Committee to Protect Journalists The Committee to Protect Journalists promotes press freedom worldwide and defends the right of journalists to report the news safely and without fear of reprisal. CPJ protects the free flow of news and commentary by taking action wherever journalists are under threat.
Elders Action Network (EAN) We’re building a movement of elders to address the social and environmental crises of our time!
Elders Standing for Fair Elections (ESFE)(a campaign of EAN)To ensure that all eligible voters are able to exercise their right to cast a vote in the November 2020 general election safely, easily, and with confidence that their vote is duly counted.
Elders Climate Action (ECA, a project of EAN) We are committed to using our voices, our votes, and our collective power to push for policies and practices that will reduce greenhouse gases to a level consistent with life thriving on our planet.
Human Rights First Human Rights First is a non-profit, nonpartisan international human rights organization based in New York, Washington D.C., Houston, and Los Angeles.
Indivisible We’re a grassroots movement of thousands of local Indivisible groups with a mission to elect progressive leaders, rebuild our democracy, and defeat the Trump agenda.
The Lincoln Project The Lincoln Project is holding accountable those who would violate their oath to the Constitution and put others before Americans.
Share Our Strength (SOS) Share Our Strength’s mission is to end hunger and poverty in the U.S. and abroad. From making calls to sending postcards and/or financial aid; from marching to Tweeting; from Zooming to writing; seniors participate and lead. They share the same general concerns about today’s world as younger people have — despite other pressing concerns about distancing from loved ones and neighbors, which exacerbates the problems caused by isolation.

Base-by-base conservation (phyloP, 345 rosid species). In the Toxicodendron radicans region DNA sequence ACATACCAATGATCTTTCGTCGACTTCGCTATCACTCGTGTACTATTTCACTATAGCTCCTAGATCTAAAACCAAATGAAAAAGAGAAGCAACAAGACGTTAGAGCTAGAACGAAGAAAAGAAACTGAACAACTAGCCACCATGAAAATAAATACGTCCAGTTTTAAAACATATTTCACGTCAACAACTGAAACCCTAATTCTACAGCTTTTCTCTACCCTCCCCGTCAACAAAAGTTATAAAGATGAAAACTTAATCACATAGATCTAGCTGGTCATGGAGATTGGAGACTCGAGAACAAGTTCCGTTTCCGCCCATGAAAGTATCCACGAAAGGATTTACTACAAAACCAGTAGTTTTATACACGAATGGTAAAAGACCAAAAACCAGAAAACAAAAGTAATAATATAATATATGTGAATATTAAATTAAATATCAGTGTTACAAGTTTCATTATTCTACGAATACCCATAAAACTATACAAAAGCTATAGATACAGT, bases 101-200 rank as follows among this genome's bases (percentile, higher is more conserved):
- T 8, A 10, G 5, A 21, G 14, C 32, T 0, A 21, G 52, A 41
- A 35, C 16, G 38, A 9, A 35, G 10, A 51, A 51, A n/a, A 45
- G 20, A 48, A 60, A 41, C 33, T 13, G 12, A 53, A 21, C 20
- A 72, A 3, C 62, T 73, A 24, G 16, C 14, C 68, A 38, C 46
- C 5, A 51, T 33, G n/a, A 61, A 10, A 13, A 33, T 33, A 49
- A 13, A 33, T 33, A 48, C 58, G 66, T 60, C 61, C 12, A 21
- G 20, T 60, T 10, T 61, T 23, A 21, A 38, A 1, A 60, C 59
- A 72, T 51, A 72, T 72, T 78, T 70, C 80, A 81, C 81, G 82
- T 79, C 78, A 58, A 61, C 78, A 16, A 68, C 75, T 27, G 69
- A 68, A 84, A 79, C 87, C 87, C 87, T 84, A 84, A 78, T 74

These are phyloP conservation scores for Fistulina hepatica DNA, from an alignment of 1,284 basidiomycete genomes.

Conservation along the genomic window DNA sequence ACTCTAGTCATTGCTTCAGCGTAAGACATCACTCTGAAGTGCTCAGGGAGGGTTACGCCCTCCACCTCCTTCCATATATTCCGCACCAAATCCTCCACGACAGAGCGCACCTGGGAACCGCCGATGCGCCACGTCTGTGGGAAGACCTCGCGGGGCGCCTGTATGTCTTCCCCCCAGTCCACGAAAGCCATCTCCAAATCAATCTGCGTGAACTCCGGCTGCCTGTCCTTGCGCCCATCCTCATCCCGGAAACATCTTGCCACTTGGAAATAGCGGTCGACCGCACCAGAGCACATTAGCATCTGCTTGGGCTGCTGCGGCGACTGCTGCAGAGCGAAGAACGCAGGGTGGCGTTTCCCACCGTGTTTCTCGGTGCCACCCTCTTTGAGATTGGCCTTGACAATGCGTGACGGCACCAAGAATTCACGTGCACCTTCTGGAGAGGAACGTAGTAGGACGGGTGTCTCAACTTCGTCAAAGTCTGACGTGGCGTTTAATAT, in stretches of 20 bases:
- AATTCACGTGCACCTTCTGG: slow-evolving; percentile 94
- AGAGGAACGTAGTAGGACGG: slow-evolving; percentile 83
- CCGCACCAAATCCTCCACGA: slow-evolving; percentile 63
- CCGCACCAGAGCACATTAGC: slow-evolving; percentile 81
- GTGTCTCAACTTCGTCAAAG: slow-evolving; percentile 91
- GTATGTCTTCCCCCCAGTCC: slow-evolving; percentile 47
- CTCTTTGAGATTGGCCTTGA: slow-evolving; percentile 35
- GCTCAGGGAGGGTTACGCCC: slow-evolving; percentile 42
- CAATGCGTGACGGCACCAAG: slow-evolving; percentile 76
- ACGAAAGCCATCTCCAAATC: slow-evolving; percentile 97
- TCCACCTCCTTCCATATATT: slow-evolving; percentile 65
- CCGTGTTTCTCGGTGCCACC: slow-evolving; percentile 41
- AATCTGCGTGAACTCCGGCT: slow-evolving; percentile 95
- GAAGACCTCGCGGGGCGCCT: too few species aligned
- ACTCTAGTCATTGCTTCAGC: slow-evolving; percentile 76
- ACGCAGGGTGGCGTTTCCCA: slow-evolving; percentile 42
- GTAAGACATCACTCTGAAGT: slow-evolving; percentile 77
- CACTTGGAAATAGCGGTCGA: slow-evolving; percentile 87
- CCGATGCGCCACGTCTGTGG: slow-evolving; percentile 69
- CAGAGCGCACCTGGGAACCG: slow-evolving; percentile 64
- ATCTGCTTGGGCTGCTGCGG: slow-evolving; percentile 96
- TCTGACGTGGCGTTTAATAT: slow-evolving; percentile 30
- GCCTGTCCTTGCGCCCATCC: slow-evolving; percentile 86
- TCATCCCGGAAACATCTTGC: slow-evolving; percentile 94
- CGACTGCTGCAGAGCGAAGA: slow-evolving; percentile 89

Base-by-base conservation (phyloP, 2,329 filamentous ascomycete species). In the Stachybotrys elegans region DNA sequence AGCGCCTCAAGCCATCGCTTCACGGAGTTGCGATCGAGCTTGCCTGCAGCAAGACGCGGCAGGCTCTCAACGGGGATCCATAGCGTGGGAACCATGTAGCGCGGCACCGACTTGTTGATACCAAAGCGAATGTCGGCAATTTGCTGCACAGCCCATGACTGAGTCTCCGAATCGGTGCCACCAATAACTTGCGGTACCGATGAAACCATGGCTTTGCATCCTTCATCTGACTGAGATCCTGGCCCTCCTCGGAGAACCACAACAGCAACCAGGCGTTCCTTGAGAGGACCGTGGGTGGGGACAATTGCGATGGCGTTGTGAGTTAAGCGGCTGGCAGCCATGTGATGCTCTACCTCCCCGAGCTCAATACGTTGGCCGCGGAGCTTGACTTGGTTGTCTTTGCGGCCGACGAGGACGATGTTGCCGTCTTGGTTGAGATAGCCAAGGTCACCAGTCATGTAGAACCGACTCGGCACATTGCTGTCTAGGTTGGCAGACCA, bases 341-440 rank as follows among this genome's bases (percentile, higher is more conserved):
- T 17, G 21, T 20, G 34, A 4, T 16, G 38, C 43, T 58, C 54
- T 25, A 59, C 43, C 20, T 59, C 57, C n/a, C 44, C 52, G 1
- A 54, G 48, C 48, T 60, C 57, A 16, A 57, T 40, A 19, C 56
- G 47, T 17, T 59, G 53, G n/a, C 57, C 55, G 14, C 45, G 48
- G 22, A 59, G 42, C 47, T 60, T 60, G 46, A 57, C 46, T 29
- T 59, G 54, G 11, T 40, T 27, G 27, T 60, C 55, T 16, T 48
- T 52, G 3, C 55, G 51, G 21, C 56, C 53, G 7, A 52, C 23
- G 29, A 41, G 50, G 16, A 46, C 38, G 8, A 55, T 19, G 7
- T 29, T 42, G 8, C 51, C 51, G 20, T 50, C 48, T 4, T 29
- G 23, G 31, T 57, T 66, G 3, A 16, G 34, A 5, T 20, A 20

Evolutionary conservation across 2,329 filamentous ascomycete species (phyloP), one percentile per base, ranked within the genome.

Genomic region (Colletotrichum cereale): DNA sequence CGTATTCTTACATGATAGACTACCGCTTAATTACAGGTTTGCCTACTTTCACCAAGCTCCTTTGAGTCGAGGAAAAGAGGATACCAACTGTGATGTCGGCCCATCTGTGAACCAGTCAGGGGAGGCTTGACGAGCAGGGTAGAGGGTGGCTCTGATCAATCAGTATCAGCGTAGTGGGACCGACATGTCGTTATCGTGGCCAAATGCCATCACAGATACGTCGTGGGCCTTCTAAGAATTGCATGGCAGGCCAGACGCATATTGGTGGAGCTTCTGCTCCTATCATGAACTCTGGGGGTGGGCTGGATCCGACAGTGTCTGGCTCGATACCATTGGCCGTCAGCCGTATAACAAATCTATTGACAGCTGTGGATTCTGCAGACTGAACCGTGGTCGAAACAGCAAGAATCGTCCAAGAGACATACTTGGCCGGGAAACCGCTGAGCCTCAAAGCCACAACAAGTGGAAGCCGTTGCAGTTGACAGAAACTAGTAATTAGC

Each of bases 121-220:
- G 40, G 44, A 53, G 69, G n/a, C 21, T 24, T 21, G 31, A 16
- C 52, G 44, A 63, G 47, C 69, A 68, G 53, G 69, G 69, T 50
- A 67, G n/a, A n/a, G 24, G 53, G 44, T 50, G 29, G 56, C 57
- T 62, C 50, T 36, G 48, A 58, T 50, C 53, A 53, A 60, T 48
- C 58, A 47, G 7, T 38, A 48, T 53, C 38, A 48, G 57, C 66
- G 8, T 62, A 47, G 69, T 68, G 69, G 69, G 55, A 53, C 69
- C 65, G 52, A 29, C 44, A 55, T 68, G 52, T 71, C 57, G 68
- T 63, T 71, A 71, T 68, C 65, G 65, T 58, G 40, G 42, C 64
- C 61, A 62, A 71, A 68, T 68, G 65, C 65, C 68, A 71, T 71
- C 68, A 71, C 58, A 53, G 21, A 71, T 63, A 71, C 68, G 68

Right now seniors’ participation is more important than ever, and not just because the world is in disarray. According to the AARP’s 2010 research study, loneliness in adults over 60 is a predictor of functional decline and death. Good news then for senior activists who are not only doing their part to save the world but, in this time of enforced isolation, are also improving their own quality and even length of life through social interaction.
About the author
Dr. Thelma Reese is the author of The New Senior Woman and The New Senior Man and creator of the blog, www.ElderChicks.com. She’s a retired professor of English and Education, the former spokesperson for Hooked on Phonics, and has long been active in national and Philadelphia-based educational and cultural initiatives. She and BJ Kittredge, a retired health care professional and educator, are the authors of the new book, How Seniors Are Saving the World: Retirement Activism to the Rescue! (Rowman & Littlefield, June 10, 2020).